PMNs present different phenotypes, according to their stage of differentiation, age, and response to the surrounding microenvironment. Concerning the response to inflammatory conditions, PMNs can acquire different phenotypes, named N1 and N2, with pro- and anti-inflammatory functions, respectively [166]. Baban et al., using a mouse model of acute kidney injury, showed that CBD treatment induced an increase in N2 cells and a decrease in N1 cells, suggesting a prevalent anti-inflammatory effect for CBD in this model and opening the way to the consideration of novel uses of this safe compound in acute tissue injury [167]. Lastly, CBD inhibited the expression of COX-1 and COX-2 transcripts, but not prostaglandin PG-E2 production, in activated PMNs (Cosentino et al., 2022).
Although with some exceptions, in general, CBD seems to exert a prevalent inhibitory effect on the proinflammatory functions of PMNs. In particular, CBD decreases cell adhesion to the endothelium and subsequent migration, as well as tissue infiltration and cell accumulation in inflamed tissues. Moreover, CBD seems to exert inhibitory effects on ROS and proinflammatory cytokine production, particularly in models in which PMNs were previously activated. This observation is of particular interest, because it suggests that CBD’s effects are restricted to inflamed tissues, thus slowing the inflammatory cascade without affecting physiological tissue homeostasis.
Overall, these findings allow suggesting a possibility for CBD employment in the treatment of diseases, such as rheumatoid arthritis, psoriasis, ankylosing spondylitis, Crohn’s disease, and other inflammatory bowel diseases [168,169,170,171], in association with specific drugs which have already demonstrated a therapeutic efficacy in these diseases.
The molecular targets of CBD for the modulation of PMN functions were studied by Thapa and colleagues, who found the CBD-induced reduction in PMN infiltration in the cornea was completely blocked by a 5-HT1A receptor antagonist but was still present after CB1 receptor antagonist treatment or in CB2R−/− mice. The authors postulated that cannabinoid receptors are not involved in the infiltration mechanisms of PMNs, but the serotonin receptor seems to play a role in the process [158]. These results are in disagreement with those by Biernacki and colleagues, who indeed found that CBD treatment reduced CB1R expression, and they suggested that this receptor could be involved in ROS and TNF-α production [164].

3. CDB Modulation of Innate Immunity: Possible Implications for Disease Treatment

3.1. Atherosclerosis

Atherosclerosis is a dominant cause of cardiovascular pathologies, in which inflammation plays a crucial role. Typically, atherosclerosis occurs in the endothelium of large and medium arteries, where upregulation of adhesion molecules allows immune cells, such as mononuclear leukocytes (monocytes, B and T cells, dendritic cells, and mast cells) and PMNs to attach to the endothelium and cross into the intima [172]. Innate immune cells are abundant in atherosclerotic lesions [141,150,173,174] and produce proinflammatory cytokines which in turn increase local tissue inflammation.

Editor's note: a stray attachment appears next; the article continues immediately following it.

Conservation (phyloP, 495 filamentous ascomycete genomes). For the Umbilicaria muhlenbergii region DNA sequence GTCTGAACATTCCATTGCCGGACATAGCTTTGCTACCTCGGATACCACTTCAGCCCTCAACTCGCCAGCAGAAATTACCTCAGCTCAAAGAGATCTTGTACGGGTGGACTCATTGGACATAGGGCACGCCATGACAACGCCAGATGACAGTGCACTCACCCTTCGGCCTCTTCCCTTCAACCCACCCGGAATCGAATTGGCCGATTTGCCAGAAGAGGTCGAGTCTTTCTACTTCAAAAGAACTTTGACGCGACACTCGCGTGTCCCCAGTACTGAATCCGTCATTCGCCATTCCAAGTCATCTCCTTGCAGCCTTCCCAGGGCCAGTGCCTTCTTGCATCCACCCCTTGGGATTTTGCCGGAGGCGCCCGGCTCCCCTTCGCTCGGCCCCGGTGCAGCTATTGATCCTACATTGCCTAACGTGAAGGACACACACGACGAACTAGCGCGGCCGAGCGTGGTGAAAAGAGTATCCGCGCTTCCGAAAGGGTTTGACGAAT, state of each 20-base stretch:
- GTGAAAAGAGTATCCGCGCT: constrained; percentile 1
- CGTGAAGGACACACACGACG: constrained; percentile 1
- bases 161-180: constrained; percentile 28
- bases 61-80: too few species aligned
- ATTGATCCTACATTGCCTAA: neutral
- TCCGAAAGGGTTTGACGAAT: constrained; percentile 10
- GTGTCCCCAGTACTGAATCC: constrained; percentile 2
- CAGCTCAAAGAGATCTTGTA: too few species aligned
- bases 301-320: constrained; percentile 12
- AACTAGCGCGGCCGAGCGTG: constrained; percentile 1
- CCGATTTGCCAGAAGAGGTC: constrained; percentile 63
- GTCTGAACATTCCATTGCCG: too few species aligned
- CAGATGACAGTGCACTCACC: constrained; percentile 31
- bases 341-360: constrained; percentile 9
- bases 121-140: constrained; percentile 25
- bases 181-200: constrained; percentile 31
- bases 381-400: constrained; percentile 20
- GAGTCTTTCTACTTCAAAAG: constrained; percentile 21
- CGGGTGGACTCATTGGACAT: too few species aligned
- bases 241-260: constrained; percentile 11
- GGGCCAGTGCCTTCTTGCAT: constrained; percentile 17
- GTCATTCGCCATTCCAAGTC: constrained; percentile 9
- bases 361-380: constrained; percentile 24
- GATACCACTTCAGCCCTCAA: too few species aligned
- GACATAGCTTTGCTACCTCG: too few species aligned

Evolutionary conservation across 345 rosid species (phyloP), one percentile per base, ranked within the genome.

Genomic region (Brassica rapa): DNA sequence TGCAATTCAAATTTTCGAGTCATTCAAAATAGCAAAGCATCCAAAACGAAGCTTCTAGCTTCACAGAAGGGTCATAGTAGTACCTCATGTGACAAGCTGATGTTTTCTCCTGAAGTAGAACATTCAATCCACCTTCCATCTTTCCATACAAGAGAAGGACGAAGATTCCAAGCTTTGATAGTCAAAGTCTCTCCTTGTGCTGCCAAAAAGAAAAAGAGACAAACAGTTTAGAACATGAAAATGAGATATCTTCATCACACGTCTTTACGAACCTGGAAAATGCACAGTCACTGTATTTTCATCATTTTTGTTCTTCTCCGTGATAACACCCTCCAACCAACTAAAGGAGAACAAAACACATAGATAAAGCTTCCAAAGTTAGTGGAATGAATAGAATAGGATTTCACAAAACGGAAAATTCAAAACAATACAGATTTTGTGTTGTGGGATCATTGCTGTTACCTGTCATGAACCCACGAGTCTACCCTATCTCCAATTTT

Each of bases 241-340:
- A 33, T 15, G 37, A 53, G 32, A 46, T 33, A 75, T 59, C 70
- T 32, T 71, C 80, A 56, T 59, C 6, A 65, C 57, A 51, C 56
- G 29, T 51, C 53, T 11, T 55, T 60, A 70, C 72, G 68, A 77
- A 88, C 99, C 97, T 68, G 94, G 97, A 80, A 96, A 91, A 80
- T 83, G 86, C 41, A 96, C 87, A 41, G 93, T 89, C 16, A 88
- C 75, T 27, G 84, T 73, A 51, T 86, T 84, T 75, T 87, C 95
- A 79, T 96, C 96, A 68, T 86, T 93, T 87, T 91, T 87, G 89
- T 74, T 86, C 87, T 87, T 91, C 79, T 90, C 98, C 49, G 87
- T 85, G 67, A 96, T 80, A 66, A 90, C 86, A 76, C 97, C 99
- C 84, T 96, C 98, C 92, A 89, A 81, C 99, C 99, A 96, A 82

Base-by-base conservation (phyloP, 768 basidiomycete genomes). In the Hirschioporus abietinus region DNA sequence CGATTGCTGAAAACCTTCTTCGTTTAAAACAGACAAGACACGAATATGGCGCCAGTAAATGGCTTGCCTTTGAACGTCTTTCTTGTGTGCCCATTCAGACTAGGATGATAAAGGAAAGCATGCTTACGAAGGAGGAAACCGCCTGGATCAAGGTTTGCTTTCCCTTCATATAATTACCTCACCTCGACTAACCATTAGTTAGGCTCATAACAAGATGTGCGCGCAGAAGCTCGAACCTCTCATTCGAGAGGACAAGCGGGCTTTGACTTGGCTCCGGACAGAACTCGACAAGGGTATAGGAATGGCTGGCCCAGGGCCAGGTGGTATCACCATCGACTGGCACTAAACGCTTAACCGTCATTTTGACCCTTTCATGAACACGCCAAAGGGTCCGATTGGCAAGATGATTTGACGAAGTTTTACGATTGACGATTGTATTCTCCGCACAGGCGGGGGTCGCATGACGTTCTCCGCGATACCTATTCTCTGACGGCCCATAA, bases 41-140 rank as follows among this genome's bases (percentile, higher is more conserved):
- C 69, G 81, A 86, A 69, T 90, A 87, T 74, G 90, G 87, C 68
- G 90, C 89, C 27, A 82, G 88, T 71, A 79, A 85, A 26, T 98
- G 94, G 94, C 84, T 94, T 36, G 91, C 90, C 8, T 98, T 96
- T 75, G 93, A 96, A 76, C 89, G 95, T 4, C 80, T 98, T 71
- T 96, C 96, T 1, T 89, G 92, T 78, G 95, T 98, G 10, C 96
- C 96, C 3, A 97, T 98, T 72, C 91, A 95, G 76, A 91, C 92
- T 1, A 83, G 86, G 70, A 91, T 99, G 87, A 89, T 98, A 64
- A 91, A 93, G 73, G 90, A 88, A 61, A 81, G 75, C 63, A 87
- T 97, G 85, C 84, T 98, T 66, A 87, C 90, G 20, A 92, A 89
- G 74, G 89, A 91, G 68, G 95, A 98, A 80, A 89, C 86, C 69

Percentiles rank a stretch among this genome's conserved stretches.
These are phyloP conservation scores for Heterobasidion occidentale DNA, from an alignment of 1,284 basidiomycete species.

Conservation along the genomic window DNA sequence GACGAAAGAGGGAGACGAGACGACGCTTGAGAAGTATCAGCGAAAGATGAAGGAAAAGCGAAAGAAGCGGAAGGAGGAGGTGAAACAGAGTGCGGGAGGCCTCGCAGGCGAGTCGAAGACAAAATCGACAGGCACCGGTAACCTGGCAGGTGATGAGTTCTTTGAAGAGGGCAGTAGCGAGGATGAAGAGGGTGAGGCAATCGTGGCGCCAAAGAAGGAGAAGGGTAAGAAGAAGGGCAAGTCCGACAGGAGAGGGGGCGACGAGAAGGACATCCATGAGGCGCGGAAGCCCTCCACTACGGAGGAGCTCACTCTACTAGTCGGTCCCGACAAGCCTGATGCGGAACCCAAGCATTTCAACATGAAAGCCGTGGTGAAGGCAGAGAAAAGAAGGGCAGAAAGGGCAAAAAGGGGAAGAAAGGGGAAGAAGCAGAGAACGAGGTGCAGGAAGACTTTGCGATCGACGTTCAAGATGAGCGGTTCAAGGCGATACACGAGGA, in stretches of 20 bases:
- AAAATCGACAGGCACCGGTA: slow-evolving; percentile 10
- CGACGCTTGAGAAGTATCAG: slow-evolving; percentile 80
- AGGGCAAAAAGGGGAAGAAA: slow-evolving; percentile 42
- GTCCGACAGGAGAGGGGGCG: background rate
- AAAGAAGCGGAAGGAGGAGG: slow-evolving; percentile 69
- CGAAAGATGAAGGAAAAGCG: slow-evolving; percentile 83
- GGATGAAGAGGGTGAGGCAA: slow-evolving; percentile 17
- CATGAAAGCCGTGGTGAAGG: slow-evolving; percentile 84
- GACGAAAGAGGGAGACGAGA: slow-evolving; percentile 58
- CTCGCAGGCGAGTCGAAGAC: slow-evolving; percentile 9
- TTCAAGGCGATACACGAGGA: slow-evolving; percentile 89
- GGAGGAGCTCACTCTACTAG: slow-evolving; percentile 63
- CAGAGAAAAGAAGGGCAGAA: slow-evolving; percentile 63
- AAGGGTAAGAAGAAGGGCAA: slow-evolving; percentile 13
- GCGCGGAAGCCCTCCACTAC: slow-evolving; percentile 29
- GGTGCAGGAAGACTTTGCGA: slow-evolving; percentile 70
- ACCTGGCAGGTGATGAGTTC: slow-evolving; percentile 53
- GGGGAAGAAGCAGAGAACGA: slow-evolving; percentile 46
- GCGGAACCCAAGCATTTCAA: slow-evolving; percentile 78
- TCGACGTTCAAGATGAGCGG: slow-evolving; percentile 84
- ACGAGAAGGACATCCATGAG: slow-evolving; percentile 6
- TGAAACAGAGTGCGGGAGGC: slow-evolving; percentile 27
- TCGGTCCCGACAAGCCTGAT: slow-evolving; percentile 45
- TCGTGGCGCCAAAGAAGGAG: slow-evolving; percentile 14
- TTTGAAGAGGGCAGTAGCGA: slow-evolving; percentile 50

It is well known that, during inflammation, CB2 receptors contribute to the recruitment of leukocytes by modulating chemotaxis, such as during myocardial ischaemia/reperfusion, and the disease progression can be inhibited, e.g., by THC in a CB2-dependent manner [175].
Altogether, these observations allow hypothesising that atherosclerosis could be treated by modulating the endocannabinoid system; therefore, CBD would also be recommended for this purpose, since it is a much safer drug than THC, and its potential preclinical and clinical use in the treatment of this widespread pathology is worth investigating.

3.2. Neurodegenerative Diseases

A number of incurable and debilitating conditions are associated with neurodegeneration, which is due to the progressive degeneration of neurons or neuronal apoptosis [176]. Neurodegeneration itself can occur in two different conditions; acute neurodegeneration is characterised by synaptic and axon degeneration, which can be the result of direct injury and damage to the neuron (e.g., in stroke, head trauma, cerebral or subarachnoid haemorrhage, and ischaemic brain injury resulting from foetal or perinatal hypoxia), whereas chronic neurodegeneration is instead characterised by aberrant signal transduction, excitotoxicity, synaptic dysfunction, oxidative stress, proteotoxicity and protein misfolding, excessive cell death, glia-supported neuroinflammation, and failure of neurogenesis (e.g., in Alzheimer’s disease). [177,178].
Furthermore, an autoimmune component has been hypothesised in neurodegenerative diseases such as Parkinson’s, in which peptides derived from α-synuclein, a crucial aggregate protein in Parkinson’s aetiology, act as antigens triggering cytotoxic and helper T-cell responses [179,180] and multiple sclerosis, in which autoimmunity appears to be mediated by myelin-autoreactive leukocytes such as T cells, B cells, and macrophages, which in turn cause neurodegeneration [181,182].

3.2.1. Multiple Sclerosis